SUD Waivers And Tackling The Opioid Crisis Go Hand In Hand


To allow greater flexibility and encourage greater innovation in tackling Substance Use Disorder (SUD) and Opioid Use Disorder (OUD), special waivers are available for each state to relax Medicaid requirements and implement uniquely crafted programs. CMS oversees the application of these waivers, and are the ultimate arbiters of their approval. A type of Section 1115 waiver, SUD and OUD waivers empower states to design demonstration projects that result in greater access to treatment for opioid use and other substance abuse disorders. In recent weeks, Utah and New Jersey had SUD waivers approved. 

A driving purpose of these waivers is to provide better treatment for Medicaid patients suffering from substance abuse disorder. West Virginia, which had the nation’s highest drug overdose death rate in 2015, has implemented a section 1115 waiver and their demonstration project, as approved by CMS, highlights many of the desired outcomes for other states seeking waivers. Building on the Medicaid expansion of 2014, their project seeks to further their efforts by: 

  • Broadening the scope of SUD services that the state’s Medicaid program pays for so the state can pay for multiple services that may be needed in order to deliver whole person care 
  • Improving the quality of care by aligning their continuum of care guidelines with those recommended by the American Society of Addiction Medicine Criteria 
  • Working with CMS to create a system for monitoring quality and health outcomes
  • Thoroughly evaluating their demonstration by having an independent third party evaluate how well it meets its objectives 
  • Sharing lessons learned with the national SUD community to help improve their system of care 

The efforts in West Virginia are a prime example of how to implement the general guidelines created by CMS that must be incorporated into any state’s demonstration project. Earlier this year, the CMS administration issued a letter to governors clarifying the programs primary objectives. Their approach has become more flexible and streamlined as part of their efforts, enabling states to respond to the growing opioid crisis with greater speed and efficiency.  

As the opioid and substance use problems have increased in occurrence, CMS has actively tried to improve access to OUD and other SUD treatment services for Medicaid beneficiaries. Medicaid beneficiaries have higher rates of Opioid Use Disorder (OUD) than the general population, accounting for 25% of adult cases in 2015. Sadly, only 32% of those beneficiaries received treatment. Adding to the difficulty or providing treatment to Medicaid beneficiaries is the fact that 40% of counties in the U.S. do not have an addiction treatment facility that provides outpatient care and accepts Medicaid. CMS has keenly followed the research growing the OUD and SUD epidemics, and are actively working to improve Medicaid beneficiaries’ access to high-quality, evidence-based treatment services for addiction to opioids or other substances. They are hoping states use these waivers to help accomplish these goals.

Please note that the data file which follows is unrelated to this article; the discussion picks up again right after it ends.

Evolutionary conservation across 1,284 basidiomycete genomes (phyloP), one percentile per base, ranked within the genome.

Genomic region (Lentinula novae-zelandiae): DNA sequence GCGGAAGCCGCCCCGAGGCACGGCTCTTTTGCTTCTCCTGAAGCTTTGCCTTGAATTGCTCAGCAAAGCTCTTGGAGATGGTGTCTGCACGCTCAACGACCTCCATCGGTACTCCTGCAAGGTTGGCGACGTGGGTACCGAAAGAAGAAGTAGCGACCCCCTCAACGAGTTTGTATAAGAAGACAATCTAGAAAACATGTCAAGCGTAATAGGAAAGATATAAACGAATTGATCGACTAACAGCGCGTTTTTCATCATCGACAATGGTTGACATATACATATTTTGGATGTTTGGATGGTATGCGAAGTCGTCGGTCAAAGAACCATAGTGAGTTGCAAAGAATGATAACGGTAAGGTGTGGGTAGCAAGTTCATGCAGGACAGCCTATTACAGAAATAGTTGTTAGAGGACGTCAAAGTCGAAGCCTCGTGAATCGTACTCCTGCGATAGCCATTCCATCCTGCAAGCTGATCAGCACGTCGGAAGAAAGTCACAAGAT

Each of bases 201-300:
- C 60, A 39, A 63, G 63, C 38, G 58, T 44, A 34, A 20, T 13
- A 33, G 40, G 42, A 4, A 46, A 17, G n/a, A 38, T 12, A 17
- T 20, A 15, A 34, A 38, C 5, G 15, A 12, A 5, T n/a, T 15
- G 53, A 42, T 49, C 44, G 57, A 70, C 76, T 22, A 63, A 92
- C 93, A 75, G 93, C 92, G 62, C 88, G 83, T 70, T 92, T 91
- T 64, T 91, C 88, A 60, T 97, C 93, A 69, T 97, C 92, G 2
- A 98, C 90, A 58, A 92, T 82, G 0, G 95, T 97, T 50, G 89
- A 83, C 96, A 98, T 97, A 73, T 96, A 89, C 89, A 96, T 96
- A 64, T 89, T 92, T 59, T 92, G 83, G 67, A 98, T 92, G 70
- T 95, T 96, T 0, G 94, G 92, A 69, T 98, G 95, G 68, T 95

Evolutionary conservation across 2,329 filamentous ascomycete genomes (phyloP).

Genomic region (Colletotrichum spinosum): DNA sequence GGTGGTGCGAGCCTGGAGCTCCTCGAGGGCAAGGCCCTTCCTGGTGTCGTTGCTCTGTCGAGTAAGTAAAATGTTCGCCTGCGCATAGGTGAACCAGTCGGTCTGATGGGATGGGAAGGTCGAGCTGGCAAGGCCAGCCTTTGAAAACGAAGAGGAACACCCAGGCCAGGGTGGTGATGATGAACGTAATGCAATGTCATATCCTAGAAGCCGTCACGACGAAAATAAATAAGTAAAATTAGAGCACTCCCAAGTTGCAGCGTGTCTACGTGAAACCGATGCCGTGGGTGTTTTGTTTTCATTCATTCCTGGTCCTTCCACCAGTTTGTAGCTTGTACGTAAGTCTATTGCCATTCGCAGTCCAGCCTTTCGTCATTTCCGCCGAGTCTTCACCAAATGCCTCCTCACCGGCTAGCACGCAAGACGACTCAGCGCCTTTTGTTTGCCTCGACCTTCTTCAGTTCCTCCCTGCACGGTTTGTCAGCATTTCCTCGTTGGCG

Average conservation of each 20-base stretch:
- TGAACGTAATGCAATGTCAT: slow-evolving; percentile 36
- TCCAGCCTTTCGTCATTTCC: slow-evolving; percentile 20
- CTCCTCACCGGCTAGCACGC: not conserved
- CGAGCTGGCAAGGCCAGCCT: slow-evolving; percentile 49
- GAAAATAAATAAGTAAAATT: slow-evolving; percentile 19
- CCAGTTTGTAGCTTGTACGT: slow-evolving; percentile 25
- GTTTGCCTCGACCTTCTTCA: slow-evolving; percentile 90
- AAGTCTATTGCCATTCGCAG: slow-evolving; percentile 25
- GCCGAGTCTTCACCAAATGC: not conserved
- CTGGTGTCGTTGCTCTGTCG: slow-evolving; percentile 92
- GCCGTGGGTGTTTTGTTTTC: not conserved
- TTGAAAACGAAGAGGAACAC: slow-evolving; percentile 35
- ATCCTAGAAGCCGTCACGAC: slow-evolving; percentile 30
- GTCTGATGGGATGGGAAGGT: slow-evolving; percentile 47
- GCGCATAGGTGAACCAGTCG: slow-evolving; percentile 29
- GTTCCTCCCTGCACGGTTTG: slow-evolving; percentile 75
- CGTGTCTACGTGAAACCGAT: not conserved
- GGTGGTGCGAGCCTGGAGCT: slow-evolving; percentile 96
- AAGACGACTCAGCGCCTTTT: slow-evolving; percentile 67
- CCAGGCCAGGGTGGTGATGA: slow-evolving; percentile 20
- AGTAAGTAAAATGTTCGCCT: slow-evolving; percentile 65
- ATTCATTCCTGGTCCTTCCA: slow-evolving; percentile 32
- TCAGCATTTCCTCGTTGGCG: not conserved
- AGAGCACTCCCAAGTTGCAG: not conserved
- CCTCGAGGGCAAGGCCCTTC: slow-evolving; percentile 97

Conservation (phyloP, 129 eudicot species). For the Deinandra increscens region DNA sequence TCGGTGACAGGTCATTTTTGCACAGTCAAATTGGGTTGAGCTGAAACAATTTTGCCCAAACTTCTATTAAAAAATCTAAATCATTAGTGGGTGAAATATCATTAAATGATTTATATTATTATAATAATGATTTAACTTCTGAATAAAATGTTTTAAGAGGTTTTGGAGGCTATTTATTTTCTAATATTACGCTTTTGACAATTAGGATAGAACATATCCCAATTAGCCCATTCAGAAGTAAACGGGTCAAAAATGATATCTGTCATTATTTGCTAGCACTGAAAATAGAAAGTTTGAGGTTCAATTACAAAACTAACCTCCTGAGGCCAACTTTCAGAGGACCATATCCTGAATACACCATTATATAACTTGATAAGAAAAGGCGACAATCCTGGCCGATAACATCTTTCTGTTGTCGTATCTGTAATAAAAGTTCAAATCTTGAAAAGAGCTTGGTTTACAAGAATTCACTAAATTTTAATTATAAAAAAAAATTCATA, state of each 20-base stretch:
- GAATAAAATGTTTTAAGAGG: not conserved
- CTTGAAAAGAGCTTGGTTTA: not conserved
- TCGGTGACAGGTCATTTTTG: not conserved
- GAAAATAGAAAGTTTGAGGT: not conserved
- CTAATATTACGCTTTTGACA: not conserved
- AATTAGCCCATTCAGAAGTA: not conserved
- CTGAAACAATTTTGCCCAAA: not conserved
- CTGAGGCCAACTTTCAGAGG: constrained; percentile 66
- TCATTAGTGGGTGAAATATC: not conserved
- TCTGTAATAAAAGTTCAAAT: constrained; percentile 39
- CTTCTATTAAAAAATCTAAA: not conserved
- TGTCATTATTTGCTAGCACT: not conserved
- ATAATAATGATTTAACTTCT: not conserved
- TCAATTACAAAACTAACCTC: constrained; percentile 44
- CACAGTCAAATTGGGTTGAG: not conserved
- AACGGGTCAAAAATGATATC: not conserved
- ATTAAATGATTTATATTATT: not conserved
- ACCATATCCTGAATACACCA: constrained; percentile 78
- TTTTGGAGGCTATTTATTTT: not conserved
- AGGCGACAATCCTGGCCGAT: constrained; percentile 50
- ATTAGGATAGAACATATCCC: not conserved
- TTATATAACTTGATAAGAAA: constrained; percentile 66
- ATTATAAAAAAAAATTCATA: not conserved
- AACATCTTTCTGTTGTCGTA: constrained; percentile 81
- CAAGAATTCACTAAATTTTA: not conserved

Recognizing that states will bring a degree of creativity and unique ideas to their demonstration proposals, CMS has helped direct these efforts to provide the goals that any project must accomplish, and the milestones they will use in evaluating the success of the project. For their primary goals, CMS has determined all projects must accomplish:  

  • Increased rates of identification, initiation, and engagement in treatment 
  • Increased adherence to and retention in treatment 
  • Reductions in overdose deaths, particularly those due to opioids 
  • Reduced utilization of emergency departments and inpatient hospital settings for treatment where the utilization is preventable or medically inappropriate through improved access to other continuum of care services 
  • Fewer readmissions to the same or higher level of care where the readmission is preventable or medically inappropriate 
  • Improved access to care for physical health conditions among beneficiaries 

States wishing to participate in these efforts are encouraged to develop proposals incorporating these goals. Recognizing that the implementation of these demonstration projects may not always go according to plan, CMS is helping states by providing implementation and monitoring protocols designed to make useful data from other states efforts available for all to learn from, and allow states the ability to make project adjustments as needed. Milestones established by CMS that must be accomplished by SUD and OUD demonstration projects include: 

  • Access to critical levels of care for OUD and other SUDs 
  • Widespread use of evidence-based, SUD-specific patient placement criteria 
  • Use of nationally recognized, evidence-based SUD program standards to set residential treatment provider qualifications 
  • Sufficient provider capacity at each level of care 
  • Implementation of comprehensive treatment and prevention strategies to address opioid abuse and OUD 
  • Improved care coordination and transitions between levels of care 

As states such as West Virginia and Maryland have proceeded in their demonstration projects, they have provided valuable data that CMS has incorporated into their updated goals and milestones. Washington state has even seen significant reductions in medical costs among Medicaid beneficiaries who accessed addiction treatment compared to those who did not. CMS is hoping this success can lead the way for other states as we work together to address the growing SUD and OUD crisis. 

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